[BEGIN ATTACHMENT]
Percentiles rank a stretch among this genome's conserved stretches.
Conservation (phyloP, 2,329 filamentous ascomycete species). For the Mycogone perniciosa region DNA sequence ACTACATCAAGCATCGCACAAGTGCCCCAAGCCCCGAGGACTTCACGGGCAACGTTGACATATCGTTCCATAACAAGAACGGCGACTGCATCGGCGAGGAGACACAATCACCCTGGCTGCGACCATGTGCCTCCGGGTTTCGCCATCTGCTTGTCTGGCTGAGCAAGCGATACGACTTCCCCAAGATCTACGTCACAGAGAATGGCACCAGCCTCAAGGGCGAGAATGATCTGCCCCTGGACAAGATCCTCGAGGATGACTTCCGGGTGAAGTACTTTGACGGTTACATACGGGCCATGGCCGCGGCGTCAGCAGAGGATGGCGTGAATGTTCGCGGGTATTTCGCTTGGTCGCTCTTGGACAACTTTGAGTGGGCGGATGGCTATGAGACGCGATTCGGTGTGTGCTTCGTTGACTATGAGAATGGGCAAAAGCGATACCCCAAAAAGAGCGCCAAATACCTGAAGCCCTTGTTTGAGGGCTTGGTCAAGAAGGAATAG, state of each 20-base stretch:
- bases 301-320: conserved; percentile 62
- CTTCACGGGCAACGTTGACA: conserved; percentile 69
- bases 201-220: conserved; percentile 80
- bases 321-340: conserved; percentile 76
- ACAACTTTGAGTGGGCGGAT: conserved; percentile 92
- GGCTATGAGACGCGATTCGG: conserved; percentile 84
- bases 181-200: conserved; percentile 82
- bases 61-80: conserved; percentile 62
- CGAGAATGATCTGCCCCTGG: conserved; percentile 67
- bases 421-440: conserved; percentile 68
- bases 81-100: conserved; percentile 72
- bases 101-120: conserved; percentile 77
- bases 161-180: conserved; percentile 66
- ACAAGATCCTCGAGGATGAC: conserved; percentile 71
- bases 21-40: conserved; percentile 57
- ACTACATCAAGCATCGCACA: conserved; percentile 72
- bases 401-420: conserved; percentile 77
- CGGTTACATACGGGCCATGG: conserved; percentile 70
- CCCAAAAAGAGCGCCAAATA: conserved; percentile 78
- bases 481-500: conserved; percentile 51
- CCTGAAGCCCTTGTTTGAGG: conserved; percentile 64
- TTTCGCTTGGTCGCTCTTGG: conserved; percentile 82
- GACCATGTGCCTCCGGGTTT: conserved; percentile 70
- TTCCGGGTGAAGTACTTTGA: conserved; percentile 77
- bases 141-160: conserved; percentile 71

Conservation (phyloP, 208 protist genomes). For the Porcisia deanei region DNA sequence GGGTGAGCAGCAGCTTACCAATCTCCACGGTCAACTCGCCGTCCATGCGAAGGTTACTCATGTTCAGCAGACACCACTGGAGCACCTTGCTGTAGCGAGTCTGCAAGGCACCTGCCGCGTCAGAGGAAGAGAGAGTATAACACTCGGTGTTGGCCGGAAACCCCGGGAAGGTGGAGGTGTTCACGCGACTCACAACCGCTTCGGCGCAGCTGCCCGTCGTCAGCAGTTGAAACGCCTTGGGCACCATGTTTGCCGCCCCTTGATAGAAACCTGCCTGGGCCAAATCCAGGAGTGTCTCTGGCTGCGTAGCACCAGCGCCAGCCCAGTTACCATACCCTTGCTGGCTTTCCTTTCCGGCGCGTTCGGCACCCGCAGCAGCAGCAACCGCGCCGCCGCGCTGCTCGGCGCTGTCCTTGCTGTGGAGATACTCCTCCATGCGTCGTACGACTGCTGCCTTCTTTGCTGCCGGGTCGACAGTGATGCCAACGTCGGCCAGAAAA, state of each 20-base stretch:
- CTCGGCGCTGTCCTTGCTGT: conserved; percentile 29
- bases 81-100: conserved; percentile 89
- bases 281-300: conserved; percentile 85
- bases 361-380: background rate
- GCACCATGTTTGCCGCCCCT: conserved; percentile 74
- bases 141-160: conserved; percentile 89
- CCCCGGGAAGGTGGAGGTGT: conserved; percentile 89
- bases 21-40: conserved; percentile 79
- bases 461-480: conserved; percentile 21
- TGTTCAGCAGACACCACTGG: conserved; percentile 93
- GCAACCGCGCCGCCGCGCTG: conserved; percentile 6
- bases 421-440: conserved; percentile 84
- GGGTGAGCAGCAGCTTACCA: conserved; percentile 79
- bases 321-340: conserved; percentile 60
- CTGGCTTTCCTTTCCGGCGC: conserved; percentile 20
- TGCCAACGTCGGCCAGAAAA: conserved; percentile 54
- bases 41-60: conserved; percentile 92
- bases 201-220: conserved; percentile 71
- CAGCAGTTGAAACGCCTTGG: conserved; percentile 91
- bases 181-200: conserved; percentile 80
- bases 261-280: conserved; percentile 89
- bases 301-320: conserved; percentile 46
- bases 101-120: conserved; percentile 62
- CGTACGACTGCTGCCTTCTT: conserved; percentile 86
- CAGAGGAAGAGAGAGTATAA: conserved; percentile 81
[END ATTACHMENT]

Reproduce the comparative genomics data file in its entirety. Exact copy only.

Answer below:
Percentiles rank a stretch among this genome's conserved stretches.
Conservation (phyloP, 2,329 filamentous ascomycete species). For the Mycogone perniciosa region DNA sequence ACTACATCAAGCATCGCACAAGTGCCCCAAGCCCCGAGGACTTCACGGGCAACGTTGACATATCGTTCCATAACAAGAACGGCGACTGCATCGGCGAGGAGACACAATCACCCTGGCTGCGACCATGTGCCTCCGGGTTTCGCCATCTGCTTGTCTGGCTGAGCAAGCGATACGACTTCCCCAAGATCTACGTCACAGAGAATGGCACCAGCCTCAAGGGCGAGAATGATCTGCCCCTGGACAAGATCCTCGAGGATGACTTCCGGGTGAAGTACTTTGACGGTTACATACGGGCCATGGCCGCGGCGTCAGCAGAGGATGGCGTGAATGTTCGCGGGTATTTCGCTTGGTCGCTCTTGGACAACTTTGAGTGGGCGGATGGCTATGAGACGCGATTCGGTGTGTGCTTCGTTGACTATGAGAATGGGCAAAAGCGATACCCCAAAAAGAGCGCCAAATACCTGAAGCCCTTGTTTGAGGGCTTGGTCAAGAAGGAATAG, state of each 20-base stretch:
- bases 301-320: conserved; percentile 62
- CTTCACGGGCAACGTTGACA: conserved; percentile 69
- bases 201-220: conserved; percentile 80
- bases 321-340: conserved; percentile 76
- ACAACTTTGAGTGGGCGGAT: conserved; percentile 92
- GGCTATGAGACGCGATTCGG: conserved; percentile 84
- bases 181-200: conserved; percentile 82
- bases 61-80: conserved; percentile 62
- CGAGAATGATCTGCCCCTGG: conserved; percentile 67
- bases 421-440: conserved; percentile 68
- bases 81-100: conserved; percentile 72
- bases 101-120: conserved; percentile 77
- bases 161-180: conserved; percentile 66
- ACAAGATCCTCGAGGATGAC: conserved; percentile 71
- bases 21-40: conserved; percentile 57
- ACTACATCAAGCATCGCACA: conserved; percentile 72
- bases 401-420: conserved; percentile 77
- CGGTTACATACGGGCCATGG: conserved; percentile 70
- CCCAAAAAGAGCGCCAAATA: conserved; percentile 78
- bases 481-500: conserved; percentile 51
- CCTGAAGCCCTTGTTTGAGG: conserved; percentile 64
- TTTCGCTTGGTCGCTCTTGG: conserved; percentile 82
- GACCATGTGCCTCCGGGTTT: conserved; percentile 70
- TTCCGGGTGAAGTACTTTGA: conserved; percentile 77
- bases 141-160: conserved; percentile 71

Conservation (phyloP, 208 protist genomes). For the Porcisia deanei region DNA sequence GGGTGAGCAGCAGCTTACCAATCTCCACGGTCAACTCGCCGTCCATGCGAAGGTTACTCATGTTCAGCAGACACCACTGGAGCACCTTGCTGTAGCGAGTCTGCAAGGCACCTGCCGCGTCAGAGGAAGAGAGAGTATAACACTCGGTGTTGGCCGGAAACCCCGGGAAGGTGGAGGTGTTCACGCGACTCACAACCGCTTCGGCGCAGCTGCCCGTCGTCAGCAGTTGAAACGCCTTGGGCACCATGTTTGCCGCCCCTTGATAGAAACCTGCCTGGGCCAAATCCAGGAGTGTCTCTGGCTGCGTAGCACCAGCGCCAGCCCAGTTACCATACCCTTGCTGGCTTTCCTTTCCGGCGCGTTCGGCACCCGCAGCAGCAGCAACCGCGCCGCCGCGCTGCTCGGCGCTGTCCTTGCTGTGGAGATACTCCTCCATGCGTCGTACGACTGCTGCCTTCTTTGCTGCCGGGTCGACAGTGATGCCAACGTCGGCCAGAAAA, state of each 20-base stretch:
- CTCGGCGCTGTCCTTGCTGT: conserved; percentile 29
- bases 81-100: conserved; percentile 89
- bases 281-300: conserved; percentile 85
- bases 361-380: background rate
- GCACCATGTTTGCCGCCCCT: conserved; percentile 74
- bases 141-160: conserved; percentile 89
- CCCCGGGAAGGTGGAGGTGT: conserved; percentile 89
- bases 21-40: conserved; percentile 79
- bases 461-480: conserved; percentile 21
- TGTTCAGCAGACACCACTGG: conserved; percentile 93
- GCAACCGCGCCGCCGCGCTG: conserved; percentile 6
- bases 421-440: conserved; percentile 84
- GGGTGAGCAGCAGCTTACCA: conserved; percentile 79
- bases 321-340: conserved; percentile 60
- CTGGCTTTCCTTTCCGGCGC: conserved; percentile 20
- TGCCAACGTCGGCCAGAAAA: conserved; percentile 54
- bases 41-60: conserved; percentile 92
- bases 201-220: conserved; percentile 71
- CAGCAGTTGAAACGCCTTGG: conserved; percentile 91
- bases 181-200: conserved; percentile 80
- bases 261-280: conserved; percentile 89
- bases 301-320: conserved; percentile 46
- bases 101-120: conserved; percentile 62
- CGTACGACTGCTGCCTTCTT: conserved; percentile 86
- CAGAGGAAGAGAGAGTATAA: conserved; percentile 81